The International Monetary Fund has delivered a stark warning to Greece about the huge financial hole facing the country which ever way it votes in Sunday's referendum. Kirsty Basset looks at the scale of the task.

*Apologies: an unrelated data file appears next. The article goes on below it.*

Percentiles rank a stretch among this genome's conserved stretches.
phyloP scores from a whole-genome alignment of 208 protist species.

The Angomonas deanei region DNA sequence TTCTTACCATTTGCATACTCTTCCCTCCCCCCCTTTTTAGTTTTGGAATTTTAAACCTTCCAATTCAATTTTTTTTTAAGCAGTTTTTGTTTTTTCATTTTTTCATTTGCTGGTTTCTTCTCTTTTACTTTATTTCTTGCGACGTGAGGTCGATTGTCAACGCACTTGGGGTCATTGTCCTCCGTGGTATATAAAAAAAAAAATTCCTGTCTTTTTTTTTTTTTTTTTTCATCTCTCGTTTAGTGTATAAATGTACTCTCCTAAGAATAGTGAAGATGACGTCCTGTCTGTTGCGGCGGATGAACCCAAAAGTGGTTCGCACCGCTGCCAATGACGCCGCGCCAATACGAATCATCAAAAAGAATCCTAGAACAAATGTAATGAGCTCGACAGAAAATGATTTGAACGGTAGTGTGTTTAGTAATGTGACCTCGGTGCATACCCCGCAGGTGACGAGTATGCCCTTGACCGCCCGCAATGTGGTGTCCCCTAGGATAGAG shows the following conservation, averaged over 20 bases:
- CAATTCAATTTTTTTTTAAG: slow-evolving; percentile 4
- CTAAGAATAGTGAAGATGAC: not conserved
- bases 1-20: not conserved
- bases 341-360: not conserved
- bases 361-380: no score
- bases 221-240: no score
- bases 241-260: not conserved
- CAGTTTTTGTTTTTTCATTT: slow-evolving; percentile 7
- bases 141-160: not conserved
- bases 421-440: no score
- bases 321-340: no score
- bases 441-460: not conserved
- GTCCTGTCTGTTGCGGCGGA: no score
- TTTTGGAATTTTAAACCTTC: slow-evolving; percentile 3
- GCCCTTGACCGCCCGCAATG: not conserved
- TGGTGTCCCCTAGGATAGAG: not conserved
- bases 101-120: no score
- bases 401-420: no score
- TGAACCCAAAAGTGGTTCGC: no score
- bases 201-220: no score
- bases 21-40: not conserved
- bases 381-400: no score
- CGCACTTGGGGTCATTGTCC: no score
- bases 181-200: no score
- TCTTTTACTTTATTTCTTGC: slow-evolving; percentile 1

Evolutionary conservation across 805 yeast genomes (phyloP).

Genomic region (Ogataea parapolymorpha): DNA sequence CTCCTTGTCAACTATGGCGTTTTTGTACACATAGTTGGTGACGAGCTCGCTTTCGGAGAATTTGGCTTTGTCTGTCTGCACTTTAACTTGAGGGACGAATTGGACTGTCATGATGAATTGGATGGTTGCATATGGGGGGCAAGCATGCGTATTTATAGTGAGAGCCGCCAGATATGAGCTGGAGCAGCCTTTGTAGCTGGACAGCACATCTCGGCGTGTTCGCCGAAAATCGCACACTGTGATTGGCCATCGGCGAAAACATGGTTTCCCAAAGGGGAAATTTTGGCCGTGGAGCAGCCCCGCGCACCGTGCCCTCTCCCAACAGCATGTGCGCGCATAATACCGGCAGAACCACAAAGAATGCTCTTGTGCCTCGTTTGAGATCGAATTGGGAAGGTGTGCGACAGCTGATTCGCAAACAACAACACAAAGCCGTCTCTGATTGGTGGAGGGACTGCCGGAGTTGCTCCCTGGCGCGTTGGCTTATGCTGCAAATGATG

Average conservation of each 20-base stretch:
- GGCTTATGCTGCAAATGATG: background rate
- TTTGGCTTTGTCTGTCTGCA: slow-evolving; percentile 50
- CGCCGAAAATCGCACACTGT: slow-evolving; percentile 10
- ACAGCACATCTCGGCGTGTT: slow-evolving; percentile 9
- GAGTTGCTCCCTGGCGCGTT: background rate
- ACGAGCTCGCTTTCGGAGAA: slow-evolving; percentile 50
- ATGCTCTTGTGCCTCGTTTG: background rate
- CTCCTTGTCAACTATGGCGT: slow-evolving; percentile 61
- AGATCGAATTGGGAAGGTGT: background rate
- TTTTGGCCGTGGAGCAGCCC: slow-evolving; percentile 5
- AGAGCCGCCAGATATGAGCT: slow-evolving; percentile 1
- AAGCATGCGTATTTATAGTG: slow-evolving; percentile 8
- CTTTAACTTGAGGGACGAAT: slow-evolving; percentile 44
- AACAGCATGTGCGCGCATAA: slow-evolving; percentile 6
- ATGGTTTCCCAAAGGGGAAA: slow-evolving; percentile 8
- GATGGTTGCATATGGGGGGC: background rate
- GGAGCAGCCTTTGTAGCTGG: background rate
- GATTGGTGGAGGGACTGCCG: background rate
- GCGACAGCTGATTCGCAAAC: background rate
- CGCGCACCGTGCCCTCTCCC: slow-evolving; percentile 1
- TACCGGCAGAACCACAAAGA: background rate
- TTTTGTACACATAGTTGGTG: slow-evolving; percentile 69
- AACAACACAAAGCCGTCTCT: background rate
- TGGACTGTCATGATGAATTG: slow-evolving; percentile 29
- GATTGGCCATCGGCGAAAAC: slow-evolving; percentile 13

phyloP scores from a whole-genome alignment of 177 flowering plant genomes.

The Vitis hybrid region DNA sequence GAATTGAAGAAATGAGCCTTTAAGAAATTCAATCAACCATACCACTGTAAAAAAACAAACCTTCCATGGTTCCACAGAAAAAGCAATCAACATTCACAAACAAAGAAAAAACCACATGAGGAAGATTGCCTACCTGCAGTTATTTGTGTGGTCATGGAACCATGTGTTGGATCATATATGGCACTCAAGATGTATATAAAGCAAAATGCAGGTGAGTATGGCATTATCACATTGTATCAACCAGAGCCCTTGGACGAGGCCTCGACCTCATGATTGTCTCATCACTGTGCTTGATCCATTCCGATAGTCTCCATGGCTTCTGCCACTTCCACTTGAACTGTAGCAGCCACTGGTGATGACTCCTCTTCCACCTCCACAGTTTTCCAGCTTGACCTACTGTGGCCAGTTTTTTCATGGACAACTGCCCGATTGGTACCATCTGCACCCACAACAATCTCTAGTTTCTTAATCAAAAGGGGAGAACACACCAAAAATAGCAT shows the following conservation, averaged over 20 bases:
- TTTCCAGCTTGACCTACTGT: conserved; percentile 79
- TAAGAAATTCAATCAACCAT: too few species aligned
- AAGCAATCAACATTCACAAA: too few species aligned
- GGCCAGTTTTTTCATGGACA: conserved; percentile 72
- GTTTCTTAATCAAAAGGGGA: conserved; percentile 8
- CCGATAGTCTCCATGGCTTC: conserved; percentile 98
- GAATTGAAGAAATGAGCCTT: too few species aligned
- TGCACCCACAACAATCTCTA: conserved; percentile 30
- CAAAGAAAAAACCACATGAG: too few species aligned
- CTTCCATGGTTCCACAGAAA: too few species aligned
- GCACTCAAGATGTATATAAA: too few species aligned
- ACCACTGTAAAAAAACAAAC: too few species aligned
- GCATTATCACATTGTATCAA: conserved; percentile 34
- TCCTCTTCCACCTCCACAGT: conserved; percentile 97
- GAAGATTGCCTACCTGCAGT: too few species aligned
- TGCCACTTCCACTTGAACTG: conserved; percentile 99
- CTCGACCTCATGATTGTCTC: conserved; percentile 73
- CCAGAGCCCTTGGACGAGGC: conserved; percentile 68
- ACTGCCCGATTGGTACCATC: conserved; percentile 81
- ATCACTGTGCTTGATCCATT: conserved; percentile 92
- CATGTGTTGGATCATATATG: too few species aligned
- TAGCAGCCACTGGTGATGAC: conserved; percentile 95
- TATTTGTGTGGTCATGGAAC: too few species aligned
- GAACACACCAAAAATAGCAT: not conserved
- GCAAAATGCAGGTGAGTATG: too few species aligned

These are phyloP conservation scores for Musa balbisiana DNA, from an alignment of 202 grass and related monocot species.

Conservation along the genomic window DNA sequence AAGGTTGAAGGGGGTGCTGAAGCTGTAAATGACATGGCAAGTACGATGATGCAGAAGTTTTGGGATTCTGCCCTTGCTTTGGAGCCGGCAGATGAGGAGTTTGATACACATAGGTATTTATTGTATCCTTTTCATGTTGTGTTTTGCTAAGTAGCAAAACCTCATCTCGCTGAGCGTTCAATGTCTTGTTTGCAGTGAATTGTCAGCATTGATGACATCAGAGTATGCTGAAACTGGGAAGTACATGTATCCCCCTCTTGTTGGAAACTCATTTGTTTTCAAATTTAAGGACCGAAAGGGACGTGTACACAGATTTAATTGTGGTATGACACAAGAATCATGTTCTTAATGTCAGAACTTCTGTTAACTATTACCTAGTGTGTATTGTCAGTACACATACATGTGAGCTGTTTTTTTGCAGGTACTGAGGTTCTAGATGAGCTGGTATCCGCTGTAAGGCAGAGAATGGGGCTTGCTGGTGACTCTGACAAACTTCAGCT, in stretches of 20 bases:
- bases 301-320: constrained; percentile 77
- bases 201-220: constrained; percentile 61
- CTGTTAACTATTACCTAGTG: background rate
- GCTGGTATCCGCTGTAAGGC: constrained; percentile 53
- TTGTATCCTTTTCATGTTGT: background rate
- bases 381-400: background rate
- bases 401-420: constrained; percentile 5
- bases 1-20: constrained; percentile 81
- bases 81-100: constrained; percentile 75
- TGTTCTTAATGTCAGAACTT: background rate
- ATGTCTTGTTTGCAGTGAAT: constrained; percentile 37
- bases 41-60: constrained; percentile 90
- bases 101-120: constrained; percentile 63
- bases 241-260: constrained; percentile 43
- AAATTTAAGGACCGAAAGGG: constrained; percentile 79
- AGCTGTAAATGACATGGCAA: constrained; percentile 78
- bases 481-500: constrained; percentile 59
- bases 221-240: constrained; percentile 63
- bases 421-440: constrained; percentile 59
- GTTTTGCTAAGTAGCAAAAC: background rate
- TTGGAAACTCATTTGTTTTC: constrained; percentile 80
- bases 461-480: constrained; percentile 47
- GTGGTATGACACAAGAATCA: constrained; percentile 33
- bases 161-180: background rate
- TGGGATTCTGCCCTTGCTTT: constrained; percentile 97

This is the face of Greece's economic depression. An abandoned factory, 30 mins west of Athens, lies empty. Nearby, unemployed workers fill their days playing backgammon. More than half of young people are out of work. They'll decide in a referendum on Sunday whether or not to embrace creditors' bailout terms. Greek Prime Minister Alexis Tsipras says it's a chance for Greeks to say whether they are willing to bear even more austerity. (SOUNDBITE)(Greek) ELEFSINA RESIDENT, KOSTAS PATALAS, A PENSIONER, AGED 69, LAUGHING AND SAYING: "What else? What everyone should and will vote - 'no'! 'No' to the agreement. What (else) can I vote, (can I) say yes to the agreement? Yes to more of the same? No, no I can't accept that." Greece's leaders are convinced they can negotiate a better deal if Greece votes 'no'. But the European Commission says a 'no' vote will dramatically weaken Greece's negotiating position. Whatever the outcome, the country's massive mountain of debt remains at well over 240 billion euros. That includes a loan of almost 53 billion euros under the first bailout in 2010 - and almost 142 billion euros granted two years later. Germany is by far the largest creditor. The IMF says Greece needs an extra 50 billion euros over the next three years to stay afloat. Rabobank's Jane Foley says if a deal can't be found, the situation could deteriorate, fast. (SOUNDBITE)(ENGLISH) RABOBANK JANE FOLEY "I think on a 'no' vote I think the situation for Greece and particularly Greek banks could be fairly calamitous, perhaps very quickly." The IMF concedes Greece needs significant debt relief - something the Greek government has been pushing for during months of negotiations, to no avail. (SOUNDBITE)(ENGLISH) RABOBANK JANE FOLEY "The message that the creditors want to give to Greece is: 'Well let's just get a bailout in place. You need to give signals that you are prepared to suffer austerity and try living within your means before we really talk about debt forgiveness.'" Greece's economy has shrunk 25 per cent since 2009. S&P says it would contract by another 20 per cent if it makes a distressed exit from the euro.